Ethernet as a New Type of Link
I saw Ethernet as a new type of link. When I saw it, I said, I have to change the routing protocol in little ways to accommodate this new type of link. For instance, with the link state protocol, if you had a link with 500 nodes, all of whom are neighbors, and every one of them reported 499 neighbors, the link state database would get very large. I said, ok, instead of considering a 500-node Ethernet as fully connected, instead, think of it as having the Ethernet itself be a special node, called a pseudonode, and just have everybody report connectivity to it. Now it’s n links with n+1 nodes instead of n squared links. Instead of fully connected here, it’s one extra node and much fewer links. That was not a big deal. It was just, ok, Ethernet is a new kind of link. I wish they’d called it Etherlink, but because they called it Ethernet, a bunch of people said, this is the new way of doing networking. It’s easy to get confused. An Ethernet packet has data and a header with a destination and source. A layer 3 packet looks the same, it has this extra field of a hop count. The reason for the extra field is that when the topology changes, it takes a while for information about that to propagate. The switches will have inconsistent forwarding tables, and packets might go around in loops. If you have a hop count to count how many times a packet has gone round in a loop, if it’s looping, then the switches know to just throw it away. That enables the routing protocol to settle down more quickly rather than competing for bandwidth with all of these packets that are circulating.
It’s easy to confuse Ethernet with a layer 3 protocol because it looks the same. Ethernet has different type of addresses. Ethernet addresses are flat. Meaning there’s no way to summarize a bunch of addresses in a forwarding table because any particular address can be anywhere because it’s really not an address it’s an ID. Whereas a layer 3 protocol hands out addresses in such a way that you can draw a circle around a portion of the net, and anyone outside of the circle can just have a single forwarding entry that says, go to that circle. Ethernet doesn’t have a hop count field. It wasn’t because the Ethernet designers didn’t know about hop counts, it just never occurred to them that anyone would be forwarding Ethernet packets. Because, really, we shouldn’t be, it’s not a layer 3 protocol.
How Ethernet Evolved from CSMA/CD to Spanning Tree
How did it evolve from CSMA/CD to spanning tree? People when they heard about, Ethernet is the new way of doing networking, they built their applications on Ethernet without having layer 3 in their network stacks. A level 3 router can’t forward without the right envelope, the right header on there. I tried to argue with them and said, no, don’t take out layer 3, you still need it. They said, you’re just upset because no one needs your stuff anymore. I said, but you may want to talk from one Ethernet to another. They said, our customers would never want to do that. They were real heroes in the company because their applications were good, and so they made lots of money for the company. Their application would have been just as good if they’d done it correctly, which was including layer 3 in the step. I was in a bad mood about the whole thing. Around 1983, my manager called me in and said, “Radia, we need to design a magic box that will sit between two Ethernets and let someone on one Ethernet talk to someone on the other Ethernet,” which is what my step was all about. The constraint was without changing the endnodes to have layer 3. There were no spare fields in the Ethernet header, and there was a hard size limit.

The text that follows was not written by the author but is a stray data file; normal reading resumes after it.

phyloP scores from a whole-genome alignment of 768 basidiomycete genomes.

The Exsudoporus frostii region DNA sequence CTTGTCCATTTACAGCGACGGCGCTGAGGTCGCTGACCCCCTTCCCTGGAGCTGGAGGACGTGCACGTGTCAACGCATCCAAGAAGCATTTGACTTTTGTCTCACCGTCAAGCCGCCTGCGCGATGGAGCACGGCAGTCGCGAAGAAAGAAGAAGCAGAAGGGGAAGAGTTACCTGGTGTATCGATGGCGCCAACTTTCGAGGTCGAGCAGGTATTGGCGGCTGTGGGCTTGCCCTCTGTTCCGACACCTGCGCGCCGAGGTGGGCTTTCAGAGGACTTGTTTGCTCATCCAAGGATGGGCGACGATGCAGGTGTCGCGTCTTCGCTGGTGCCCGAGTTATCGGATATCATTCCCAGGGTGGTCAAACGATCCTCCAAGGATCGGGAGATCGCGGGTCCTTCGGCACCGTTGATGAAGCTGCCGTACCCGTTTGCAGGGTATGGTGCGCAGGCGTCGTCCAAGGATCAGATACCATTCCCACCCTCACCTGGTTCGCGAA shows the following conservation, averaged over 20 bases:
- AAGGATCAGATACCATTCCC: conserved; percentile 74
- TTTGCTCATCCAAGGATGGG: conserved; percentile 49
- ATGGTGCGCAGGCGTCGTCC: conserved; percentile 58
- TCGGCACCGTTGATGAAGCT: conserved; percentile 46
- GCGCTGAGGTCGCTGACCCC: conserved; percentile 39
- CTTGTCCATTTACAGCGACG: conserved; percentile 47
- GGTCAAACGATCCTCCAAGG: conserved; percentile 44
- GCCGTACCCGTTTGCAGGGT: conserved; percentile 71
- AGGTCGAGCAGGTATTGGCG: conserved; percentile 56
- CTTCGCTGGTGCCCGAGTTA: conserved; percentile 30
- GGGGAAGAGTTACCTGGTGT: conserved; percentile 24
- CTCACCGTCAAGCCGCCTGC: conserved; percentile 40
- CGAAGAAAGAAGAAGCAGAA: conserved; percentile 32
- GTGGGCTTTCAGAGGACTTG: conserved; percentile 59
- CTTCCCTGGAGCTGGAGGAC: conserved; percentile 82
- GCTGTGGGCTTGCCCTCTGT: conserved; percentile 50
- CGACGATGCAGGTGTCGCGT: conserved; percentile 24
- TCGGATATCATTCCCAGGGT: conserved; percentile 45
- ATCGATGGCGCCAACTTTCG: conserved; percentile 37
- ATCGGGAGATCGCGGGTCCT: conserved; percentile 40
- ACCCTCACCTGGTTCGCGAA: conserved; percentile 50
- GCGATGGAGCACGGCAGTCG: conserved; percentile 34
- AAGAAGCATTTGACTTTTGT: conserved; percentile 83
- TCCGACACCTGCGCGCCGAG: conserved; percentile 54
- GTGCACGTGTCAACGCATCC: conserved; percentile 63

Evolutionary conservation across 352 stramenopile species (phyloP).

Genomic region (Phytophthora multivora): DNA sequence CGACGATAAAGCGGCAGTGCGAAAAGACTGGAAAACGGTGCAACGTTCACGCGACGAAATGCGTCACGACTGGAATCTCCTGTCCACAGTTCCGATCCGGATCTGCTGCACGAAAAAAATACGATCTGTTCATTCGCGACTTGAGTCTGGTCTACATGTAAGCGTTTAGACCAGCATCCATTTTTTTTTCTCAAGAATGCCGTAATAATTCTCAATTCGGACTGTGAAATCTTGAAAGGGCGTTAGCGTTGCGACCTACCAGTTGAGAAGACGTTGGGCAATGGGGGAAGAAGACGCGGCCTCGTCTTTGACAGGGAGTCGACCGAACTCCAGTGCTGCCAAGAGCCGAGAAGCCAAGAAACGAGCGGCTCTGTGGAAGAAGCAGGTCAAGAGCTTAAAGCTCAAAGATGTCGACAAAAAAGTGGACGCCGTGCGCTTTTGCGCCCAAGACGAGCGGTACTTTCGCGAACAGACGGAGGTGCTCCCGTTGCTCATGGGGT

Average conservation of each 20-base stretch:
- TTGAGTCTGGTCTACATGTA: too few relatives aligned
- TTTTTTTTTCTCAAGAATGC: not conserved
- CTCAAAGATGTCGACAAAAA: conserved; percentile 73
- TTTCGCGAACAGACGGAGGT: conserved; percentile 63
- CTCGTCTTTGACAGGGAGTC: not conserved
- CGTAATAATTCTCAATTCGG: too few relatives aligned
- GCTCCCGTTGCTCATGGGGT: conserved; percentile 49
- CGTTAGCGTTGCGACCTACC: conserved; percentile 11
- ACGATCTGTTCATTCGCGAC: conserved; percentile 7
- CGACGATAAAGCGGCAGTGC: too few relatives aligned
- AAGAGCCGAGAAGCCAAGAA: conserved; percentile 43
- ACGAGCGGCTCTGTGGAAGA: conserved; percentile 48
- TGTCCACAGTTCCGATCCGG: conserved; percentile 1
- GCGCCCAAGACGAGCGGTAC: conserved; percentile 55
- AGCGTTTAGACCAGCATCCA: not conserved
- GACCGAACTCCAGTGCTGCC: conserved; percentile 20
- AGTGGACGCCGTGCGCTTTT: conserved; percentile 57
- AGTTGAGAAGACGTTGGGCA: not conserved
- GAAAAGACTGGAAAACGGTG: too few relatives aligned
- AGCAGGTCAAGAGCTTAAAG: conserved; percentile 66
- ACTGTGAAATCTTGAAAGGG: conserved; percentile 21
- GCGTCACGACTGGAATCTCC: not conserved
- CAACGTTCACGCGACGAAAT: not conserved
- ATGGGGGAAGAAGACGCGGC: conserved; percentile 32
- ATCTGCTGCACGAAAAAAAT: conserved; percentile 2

The basic concept was the bridge just listens promiscuously, meaning it just listens to every single packet, stores it up. When some other port is free, because the ether is free, or it gets the token depending on what kind of comported as, the bridge forwards onto that port. This requires a topology without loops, because otherwise there’s no hop count, the packet will go around forever. Worse than that, if you have a bridge with five ports, it not only forwards it, but it forwards four copies because it forwards one on each one of its ports. What to do about loops? One possibility was just tell customers, “This is a kludge that’s only going to last for a few months. Don’t worry, we’re going to fix the endnode software so that it has layer 3, and then you can use a real router.” In the meantime, what if the customer just miscables something because that would be a total disaster, it brings down the entire bridge to Ethernet. The other thing is that a loop isn’t a bad thing. A loop says that there’s an alternate path in case something breaks. There was a desire for a loop pruning algorithm. As my manager explained the problem, allow any physical topology, no rules, just plug it together however you want. The bridges with zero configuration should prune to a loop-free topology for sending data. The other links that are not chosen to be in the loop-free topology are still there and you still run the spanning tree algorithm in case the topology changes. While the topology is settled down, you forward to and from all the links that are in the subset that’s the loop-free topology and you don’t forward data to or from links that are not chosen. This is the spanning tree algorithm. When he proposed this, I realized that night, it’s really easy, just create a tree.